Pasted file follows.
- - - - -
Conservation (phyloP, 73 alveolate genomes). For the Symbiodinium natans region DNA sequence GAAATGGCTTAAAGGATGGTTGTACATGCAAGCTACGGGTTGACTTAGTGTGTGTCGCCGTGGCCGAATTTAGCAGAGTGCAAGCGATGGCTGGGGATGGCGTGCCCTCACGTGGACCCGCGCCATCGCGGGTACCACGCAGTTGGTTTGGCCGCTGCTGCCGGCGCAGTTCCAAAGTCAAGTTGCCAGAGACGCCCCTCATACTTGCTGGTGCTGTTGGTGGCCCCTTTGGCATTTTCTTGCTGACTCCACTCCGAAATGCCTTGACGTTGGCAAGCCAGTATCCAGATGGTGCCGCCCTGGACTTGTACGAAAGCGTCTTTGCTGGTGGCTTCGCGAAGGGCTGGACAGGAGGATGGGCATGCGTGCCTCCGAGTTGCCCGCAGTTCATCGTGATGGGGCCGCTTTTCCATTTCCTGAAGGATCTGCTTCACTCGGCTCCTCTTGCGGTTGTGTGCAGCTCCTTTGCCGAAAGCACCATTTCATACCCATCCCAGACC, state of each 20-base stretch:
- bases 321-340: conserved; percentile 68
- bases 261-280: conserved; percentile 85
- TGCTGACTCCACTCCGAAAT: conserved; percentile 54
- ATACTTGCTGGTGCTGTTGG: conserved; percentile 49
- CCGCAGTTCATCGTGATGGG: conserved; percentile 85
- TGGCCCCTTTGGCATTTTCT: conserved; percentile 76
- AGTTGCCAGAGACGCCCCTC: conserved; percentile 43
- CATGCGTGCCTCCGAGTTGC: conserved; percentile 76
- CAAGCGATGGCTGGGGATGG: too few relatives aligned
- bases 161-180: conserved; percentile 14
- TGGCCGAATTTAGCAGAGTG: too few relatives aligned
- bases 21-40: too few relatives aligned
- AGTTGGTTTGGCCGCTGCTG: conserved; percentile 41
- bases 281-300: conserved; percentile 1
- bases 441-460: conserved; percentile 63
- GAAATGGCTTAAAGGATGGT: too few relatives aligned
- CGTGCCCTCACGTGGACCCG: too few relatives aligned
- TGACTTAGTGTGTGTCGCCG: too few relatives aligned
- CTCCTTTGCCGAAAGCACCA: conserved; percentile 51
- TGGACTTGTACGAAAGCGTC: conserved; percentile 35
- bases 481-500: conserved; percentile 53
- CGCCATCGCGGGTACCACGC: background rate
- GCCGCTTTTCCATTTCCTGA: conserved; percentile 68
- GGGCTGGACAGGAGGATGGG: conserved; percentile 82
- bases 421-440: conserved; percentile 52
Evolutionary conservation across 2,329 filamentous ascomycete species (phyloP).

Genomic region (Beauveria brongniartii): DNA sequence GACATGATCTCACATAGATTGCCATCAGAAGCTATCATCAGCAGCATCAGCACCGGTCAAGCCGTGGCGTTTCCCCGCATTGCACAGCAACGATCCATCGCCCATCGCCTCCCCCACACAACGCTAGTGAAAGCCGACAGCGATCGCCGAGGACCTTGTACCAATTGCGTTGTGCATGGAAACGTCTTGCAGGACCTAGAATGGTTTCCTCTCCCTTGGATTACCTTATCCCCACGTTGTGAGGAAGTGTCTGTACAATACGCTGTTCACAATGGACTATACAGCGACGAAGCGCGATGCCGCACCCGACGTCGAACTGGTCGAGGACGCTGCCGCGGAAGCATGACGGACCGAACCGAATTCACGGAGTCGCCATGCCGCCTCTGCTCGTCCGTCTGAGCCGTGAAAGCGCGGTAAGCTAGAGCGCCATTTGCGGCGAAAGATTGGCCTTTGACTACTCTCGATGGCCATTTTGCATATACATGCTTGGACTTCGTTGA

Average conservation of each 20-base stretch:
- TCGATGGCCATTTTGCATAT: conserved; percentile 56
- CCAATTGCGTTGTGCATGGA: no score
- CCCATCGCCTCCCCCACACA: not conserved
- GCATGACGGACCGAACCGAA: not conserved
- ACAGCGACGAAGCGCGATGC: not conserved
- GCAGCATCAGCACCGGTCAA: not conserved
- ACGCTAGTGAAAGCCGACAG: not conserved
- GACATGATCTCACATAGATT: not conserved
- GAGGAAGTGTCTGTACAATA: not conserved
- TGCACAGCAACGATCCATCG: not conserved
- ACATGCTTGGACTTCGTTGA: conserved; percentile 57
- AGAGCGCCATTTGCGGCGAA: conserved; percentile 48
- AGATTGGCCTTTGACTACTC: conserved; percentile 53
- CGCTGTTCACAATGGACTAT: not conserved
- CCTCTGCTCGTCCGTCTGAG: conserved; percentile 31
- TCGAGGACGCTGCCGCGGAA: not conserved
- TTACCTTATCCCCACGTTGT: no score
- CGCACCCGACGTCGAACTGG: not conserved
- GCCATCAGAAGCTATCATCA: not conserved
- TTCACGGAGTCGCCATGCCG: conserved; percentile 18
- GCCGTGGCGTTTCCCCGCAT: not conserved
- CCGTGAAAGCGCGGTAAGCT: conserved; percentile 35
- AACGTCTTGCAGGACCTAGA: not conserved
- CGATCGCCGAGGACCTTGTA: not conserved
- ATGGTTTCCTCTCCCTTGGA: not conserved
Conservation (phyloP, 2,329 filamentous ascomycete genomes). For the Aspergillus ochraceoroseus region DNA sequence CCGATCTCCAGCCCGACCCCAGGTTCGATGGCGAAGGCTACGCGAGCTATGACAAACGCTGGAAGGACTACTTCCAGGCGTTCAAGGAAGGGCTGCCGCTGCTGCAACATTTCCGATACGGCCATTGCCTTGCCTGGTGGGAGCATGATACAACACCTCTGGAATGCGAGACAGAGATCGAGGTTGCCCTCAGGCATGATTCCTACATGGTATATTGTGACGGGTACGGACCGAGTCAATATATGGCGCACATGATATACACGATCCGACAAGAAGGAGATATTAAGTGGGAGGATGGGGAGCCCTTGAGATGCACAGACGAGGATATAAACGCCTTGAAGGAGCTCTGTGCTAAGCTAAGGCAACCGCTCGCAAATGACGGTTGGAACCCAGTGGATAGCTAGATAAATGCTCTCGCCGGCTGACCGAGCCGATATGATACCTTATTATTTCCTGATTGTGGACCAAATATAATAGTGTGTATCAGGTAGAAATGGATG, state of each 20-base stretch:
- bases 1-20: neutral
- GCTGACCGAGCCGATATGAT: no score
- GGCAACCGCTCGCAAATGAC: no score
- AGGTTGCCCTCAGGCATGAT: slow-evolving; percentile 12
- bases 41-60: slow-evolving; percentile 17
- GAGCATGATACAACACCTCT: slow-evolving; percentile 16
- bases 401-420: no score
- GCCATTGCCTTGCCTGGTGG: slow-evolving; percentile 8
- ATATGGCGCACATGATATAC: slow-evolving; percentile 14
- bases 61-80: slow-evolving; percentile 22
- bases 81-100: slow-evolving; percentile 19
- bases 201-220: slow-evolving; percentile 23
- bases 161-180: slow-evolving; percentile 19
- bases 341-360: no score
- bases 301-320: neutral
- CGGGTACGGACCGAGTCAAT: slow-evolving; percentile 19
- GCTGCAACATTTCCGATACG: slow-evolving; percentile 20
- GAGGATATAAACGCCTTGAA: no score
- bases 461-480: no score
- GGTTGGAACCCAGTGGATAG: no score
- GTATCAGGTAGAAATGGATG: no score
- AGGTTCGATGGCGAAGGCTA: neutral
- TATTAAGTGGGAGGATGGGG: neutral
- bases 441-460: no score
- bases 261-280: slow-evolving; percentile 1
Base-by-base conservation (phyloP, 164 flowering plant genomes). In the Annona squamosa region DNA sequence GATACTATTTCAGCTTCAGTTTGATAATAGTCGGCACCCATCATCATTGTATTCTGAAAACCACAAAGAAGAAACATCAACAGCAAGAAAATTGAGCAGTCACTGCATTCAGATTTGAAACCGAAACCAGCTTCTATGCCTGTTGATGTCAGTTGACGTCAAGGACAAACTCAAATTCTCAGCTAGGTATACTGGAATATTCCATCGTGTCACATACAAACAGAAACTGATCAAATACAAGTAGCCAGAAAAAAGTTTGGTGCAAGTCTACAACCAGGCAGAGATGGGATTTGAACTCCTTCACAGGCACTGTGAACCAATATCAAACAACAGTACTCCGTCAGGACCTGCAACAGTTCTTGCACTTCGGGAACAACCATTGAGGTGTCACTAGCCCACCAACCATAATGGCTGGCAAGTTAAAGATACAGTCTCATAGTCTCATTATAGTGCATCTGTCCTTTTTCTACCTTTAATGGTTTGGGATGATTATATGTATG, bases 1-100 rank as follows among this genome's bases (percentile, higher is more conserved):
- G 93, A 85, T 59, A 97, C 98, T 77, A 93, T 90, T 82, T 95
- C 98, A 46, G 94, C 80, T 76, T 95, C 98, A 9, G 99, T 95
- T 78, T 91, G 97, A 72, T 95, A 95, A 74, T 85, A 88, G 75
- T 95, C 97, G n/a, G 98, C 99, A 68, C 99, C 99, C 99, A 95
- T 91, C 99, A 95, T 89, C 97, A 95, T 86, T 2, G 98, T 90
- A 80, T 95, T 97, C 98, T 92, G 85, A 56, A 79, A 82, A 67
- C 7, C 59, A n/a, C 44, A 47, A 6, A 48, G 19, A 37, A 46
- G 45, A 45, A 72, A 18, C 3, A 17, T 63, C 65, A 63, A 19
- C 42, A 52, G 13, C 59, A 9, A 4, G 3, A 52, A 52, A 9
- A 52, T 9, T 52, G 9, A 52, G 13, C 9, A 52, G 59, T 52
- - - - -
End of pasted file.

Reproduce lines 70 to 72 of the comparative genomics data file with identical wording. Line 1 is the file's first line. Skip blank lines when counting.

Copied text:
- bases 301-320: neutral
- CGGGTACGGACCGAGTCAAT: slow-evolving; percentile 19
- GCTGCAACATTTCCGATACG: slow-evolving; percentile 20